In the world of information security there exist many tools, from small open source products to full appliances to secure a system, a network, or an entire corporate infrastructure. Of course, everyone is familiar with the concept of a firewall – even movies like Swordfish and TV shows like NCIS have so very perfectly described, in riveting detail, what a firewall is. But there are other, perhaps less sexy utilities in a security paradigm.
Various concepts and security practices – such as using complex passphrases, or eschewing passphrases entirely, deeply vetting email sources, safe surfing habits, etc. – are increasingly growing trends among the general workforce at large, especially with the ubiquity of computers at every desk. But security in general is still unfortunately looked at as an afterthought, even when a lack thereof begets massive financial loss at a seemingly almost daily level.
Security engineers are all too often considered an unnecessary asset, simply a menial role anybody can do; A role that can be assumed as yet another hat worn by developers, system administrators, or, well, perhaps just someone who only shows a modest capability with Excel formulas. Whatever the reason for such a decision, be it financial or otherwise, the consequences can be severe and long-lasting. Sony underestimated the value of a strong and well-equipped security team multiple times, choosing to forego a powerful army in lieu of a smaller, less outfitted and, thus, thinner stretched but cheaper alternative. This, in turn, yielded among the largest multiple security breaches to ever be seen, especially by a single corporation. Were their security department better outfitted with the right tools, it is quite possible those events would have played out entirely different.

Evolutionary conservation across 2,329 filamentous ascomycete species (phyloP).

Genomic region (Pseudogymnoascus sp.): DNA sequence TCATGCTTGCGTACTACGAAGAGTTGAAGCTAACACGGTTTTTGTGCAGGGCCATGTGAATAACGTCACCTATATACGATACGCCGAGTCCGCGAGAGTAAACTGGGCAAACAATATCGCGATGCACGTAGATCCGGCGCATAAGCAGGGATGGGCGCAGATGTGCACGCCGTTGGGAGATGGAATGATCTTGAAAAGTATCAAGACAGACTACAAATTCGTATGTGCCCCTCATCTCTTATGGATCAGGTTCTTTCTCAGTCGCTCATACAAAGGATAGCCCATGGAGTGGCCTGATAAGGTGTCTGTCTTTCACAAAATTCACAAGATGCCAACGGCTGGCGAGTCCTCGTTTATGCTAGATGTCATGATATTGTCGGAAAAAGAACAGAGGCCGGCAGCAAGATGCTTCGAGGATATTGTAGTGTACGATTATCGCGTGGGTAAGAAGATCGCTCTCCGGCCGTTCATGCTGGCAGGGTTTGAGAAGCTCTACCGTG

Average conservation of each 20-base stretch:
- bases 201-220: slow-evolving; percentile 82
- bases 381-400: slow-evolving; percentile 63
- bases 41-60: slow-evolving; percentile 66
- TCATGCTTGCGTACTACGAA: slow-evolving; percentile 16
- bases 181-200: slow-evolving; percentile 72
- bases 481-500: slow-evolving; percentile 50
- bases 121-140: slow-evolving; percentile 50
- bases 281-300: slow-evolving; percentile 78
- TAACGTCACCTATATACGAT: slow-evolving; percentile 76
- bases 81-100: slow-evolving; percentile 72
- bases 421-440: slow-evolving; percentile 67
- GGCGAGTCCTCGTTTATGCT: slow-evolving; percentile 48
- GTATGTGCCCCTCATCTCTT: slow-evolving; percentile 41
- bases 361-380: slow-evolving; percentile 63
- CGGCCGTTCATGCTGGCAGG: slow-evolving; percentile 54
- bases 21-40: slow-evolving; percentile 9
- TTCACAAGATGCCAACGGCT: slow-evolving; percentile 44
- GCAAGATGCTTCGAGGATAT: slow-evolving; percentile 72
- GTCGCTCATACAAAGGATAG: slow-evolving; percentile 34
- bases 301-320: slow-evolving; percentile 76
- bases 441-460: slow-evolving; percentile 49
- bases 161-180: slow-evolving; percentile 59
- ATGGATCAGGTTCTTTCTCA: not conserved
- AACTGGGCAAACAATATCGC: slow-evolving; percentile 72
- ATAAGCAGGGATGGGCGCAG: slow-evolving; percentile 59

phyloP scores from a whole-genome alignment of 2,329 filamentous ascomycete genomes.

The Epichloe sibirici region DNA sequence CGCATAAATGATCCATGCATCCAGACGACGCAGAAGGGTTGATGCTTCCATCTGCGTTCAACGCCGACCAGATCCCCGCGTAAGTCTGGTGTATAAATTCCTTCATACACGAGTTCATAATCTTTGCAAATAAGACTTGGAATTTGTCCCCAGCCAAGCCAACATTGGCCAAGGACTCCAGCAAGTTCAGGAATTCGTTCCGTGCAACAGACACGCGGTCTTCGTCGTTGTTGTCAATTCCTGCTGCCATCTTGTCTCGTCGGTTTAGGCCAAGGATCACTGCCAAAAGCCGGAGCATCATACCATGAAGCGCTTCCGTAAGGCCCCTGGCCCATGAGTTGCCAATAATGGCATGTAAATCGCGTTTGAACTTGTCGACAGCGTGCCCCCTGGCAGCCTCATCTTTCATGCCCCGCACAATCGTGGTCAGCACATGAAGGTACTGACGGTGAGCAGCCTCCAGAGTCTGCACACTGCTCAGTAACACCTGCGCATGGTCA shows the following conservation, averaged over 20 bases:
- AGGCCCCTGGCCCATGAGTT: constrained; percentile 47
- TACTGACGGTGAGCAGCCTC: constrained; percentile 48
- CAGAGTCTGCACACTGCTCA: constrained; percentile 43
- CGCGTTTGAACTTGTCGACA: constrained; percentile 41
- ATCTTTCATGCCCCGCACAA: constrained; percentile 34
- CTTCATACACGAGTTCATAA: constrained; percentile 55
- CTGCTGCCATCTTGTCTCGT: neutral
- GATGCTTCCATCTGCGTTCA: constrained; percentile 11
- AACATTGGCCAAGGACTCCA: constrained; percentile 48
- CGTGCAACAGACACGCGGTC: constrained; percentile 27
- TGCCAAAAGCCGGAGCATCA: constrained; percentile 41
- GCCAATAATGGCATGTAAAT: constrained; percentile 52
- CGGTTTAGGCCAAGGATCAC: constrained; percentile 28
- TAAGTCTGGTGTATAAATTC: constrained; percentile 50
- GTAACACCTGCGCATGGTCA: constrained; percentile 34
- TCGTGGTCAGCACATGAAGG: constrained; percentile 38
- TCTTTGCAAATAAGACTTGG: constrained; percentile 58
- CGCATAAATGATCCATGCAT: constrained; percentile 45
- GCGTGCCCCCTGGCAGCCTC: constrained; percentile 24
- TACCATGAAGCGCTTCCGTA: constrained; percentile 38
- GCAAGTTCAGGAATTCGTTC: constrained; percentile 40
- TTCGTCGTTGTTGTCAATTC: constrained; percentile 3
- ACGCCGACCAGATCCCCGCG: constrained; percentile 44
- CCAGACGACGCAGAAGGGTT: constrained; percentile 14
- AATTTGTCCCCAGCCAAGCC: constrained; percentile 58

Using the Right Security Tools
So, what constitutes “the right tools”? Many things. A well-populated team of capable security engineers certainly can be considered a valuable tool in building a strong security posture within an infrastructure. But, more specifically and very critically, it is what assets those engineers have at their disposal that may mean the difference between a minor event that never even makes it outside the corporate headquarters doors, and a major event that results in a corporation paying for identity theft protection for millions of customers. Those tools of course vary widely depending on the organization, but one common element they all do – or at least absolutely should – share is a web application security scanner.
What is a Web Application Security Scanner?
A website that accepts user input in any form, be it URL values or submitted content, is a complex beast. Not only does the content an end user provides change the dynamics of the website, but it even has the potential to cripple that website if done maliciously and left unprotected against. For every possibility of user content, the amount of potential attack vectors increases on a magnitude of near infinity. It is literally impossible for a security engineer, or even team thereof, to account for all these possibilities by hand and, especially, test them for known or unknown vulnerabilities.